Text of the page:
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Concepts About Print

By — Pearson Allyn Bacon Prentice Hall
Updated on May 5, 2014

In order to learn to read, children must learn how books work. They must develop what educators call "concepts about print." Some of these concepts will seem pretty simple to you, but children only learn them if they have been read to a great deal and have had many opportunities to handle books. Concepts about print include knowing where the front of a book is and where the back of a book is, knowing how a book opens, knowing right side up from upside down and the top of a page from the bottom.

Simply reading to a child on your lap will help him or her learn basic concepts about print. As your child sees you turn the page, or better, participates in page turning, he or she gains a sense of how books work. Your child will see where a book begins and where it ends. Your child will see how you read from front to back. It is important that your child be close to you while you read. Children lying in their beds across the room from a reading parent will observe far less than children who are snuggled in a parent's arms.

Some concepts about print require a bit more than just reading to a child in close proximity. For instance, children must eventually understand that it is the print—the words on the page—that is being read. The print, more than the pictures, carries the message. This is not readily apparent to children unless the adult who is reading occasionally points to the words while reading aloud. Pointing to words while reading also will support another concept about print: In English, we read from left to right and top to bottom. When you move your finger under a line you are reading and then lift your finger to move down to the next line of print, you are teaching your child directionality of text. There is no inherent reason why we read from left to right and top to bottom, so it must be learned. Did you know that the languages we asked you to decode at the beginning of this chapter are not read from left to right? They are read from right to left. Furthermore, although it is increasingly more common for Chinese characters to be recorded and read across the page, many Chinese newspapers, books, and greeting cards are read in columns. You start at the top of the right column, read down, then move left to the top of the next column and read down again. The Japanese example, too, reads top to bottom, beginning with the right column. The best way to teach directionality of print is through reading to your child and occasionally following the words with your finger.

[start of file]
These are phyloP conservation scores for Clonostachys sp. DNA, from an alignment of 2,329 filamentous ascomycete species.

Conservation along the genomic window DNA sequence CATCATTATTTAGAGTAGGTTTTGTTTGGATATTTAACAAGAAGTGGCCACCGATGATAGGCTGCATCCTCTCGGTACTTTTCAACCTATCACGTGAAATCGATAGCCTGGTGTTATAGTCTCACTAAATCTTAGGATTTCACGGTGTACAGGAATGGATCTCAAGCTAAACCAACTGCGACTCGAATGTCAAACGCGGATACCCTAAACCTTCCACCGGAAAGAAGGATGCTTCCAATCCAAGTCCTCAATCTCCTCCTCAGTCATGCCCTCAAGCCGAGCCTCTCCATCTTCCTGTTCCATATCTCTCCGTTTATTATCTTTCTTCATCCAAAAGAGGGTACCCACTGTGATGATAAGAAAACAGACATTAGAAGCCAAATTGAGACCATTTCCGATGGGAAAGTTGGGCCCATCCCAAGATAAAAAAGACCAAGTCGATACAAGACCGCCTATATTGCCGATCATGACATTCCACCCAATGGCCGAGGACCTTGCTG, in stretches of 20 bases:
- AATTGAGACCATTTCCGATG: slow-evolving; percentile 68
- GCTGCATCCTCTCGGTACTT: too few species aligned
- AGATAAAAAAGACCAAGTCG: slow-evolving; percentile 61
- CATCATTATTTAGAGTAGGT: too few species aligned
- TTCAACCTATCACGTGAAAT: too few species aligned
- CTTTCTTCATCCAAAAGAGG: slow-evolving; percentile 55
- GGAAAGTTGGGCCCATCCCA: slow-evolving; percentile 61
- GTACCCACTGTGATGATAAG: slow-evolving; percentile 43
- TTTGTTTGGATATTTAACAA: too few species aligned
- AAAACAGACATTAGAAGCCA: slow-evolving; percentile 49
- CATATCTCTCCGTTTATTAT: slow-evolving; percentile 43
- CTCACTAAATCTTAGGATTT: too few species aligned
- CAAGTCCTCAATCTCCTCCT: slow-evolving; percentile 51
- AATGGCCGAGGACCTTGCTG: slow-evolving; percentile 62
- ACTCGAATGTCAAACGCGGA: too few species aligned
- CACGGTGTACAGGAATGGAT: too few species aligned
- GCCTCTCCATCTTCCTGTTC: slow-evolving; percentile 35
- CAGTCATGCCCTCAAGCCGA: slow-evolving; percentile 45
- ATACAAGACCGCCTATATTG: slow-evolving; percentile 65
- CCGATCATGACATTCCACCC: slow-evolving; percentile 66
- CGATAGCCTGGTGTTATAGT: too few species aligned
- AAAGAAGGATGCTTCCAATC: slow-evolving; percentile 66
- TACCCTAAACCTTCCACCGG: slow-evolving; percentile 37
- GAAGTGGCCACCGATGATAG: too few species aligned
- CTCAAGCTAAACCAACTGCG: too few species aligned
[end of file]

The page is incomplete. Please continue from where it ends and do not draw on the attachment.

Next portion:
These understandings about reading, these concepts about print, are very important in learning to read. Children who do not know how to handle a book when they begin kindergarten are at a serious disadvantage. In addition to lap reading, pointing to words as you read, and encouraging your child to participate in page turning, here are some other ideas for supporting your child's developing understanding of how books and print work. If you try these activities, not only will you build an understanding of the purpose and conventions of print, but also you will emphasize the personal relevance print has in our lives .

  • Have a family message board. Let your child watch adults leave messages for one another. Read those messages aloud in your child's presence. Write messages to your child. On the day that you are going to visit relatives, write "Today we are going to Grandmother's house!" and show your child the message when he or she awakens in the morning .
  • Develop "to do" lists with your child. Let your child see that you begin at the top of a piece of paper, write from left to right and then return to the left for the next line. Say the words slowly as you write them. You can revisit your list occasionally and let your child cross off what you have completed .
  • Give your child his or her own calendar. Record special events on the calendar. At the end of each day, talk about what your child did. Let him or her dictate what he or she wishes you to record for the day .
  • Have your child sit next to you at a table and dictate thank you notes for holiday and birthday gifts. Together, write letters to friends and relatives .
  • Make a book. Stack two or three pieces of paper, fold them in half, and staple the edge. Follow the model of a favorite story or create your own book. After a birthday party, you may wish to write about and illustrate the guests. "Joanna came to my party" could be on page one with a drawing of Joanna; "Oscar came to my party" could be on page two with an illustration, and so on .
  • Purchase some wordless picture books, such as Rosie's Walk by Pat Hutchins, The Great Cat Chase by Mercer Mayer, or Peter Spier's Rain by Peter Spier, and make up your own text to accompany the illustrations. Write your words or sentences on the book itself, or attach thin strips of paper to each page and write on these. Be sure to model good printing!
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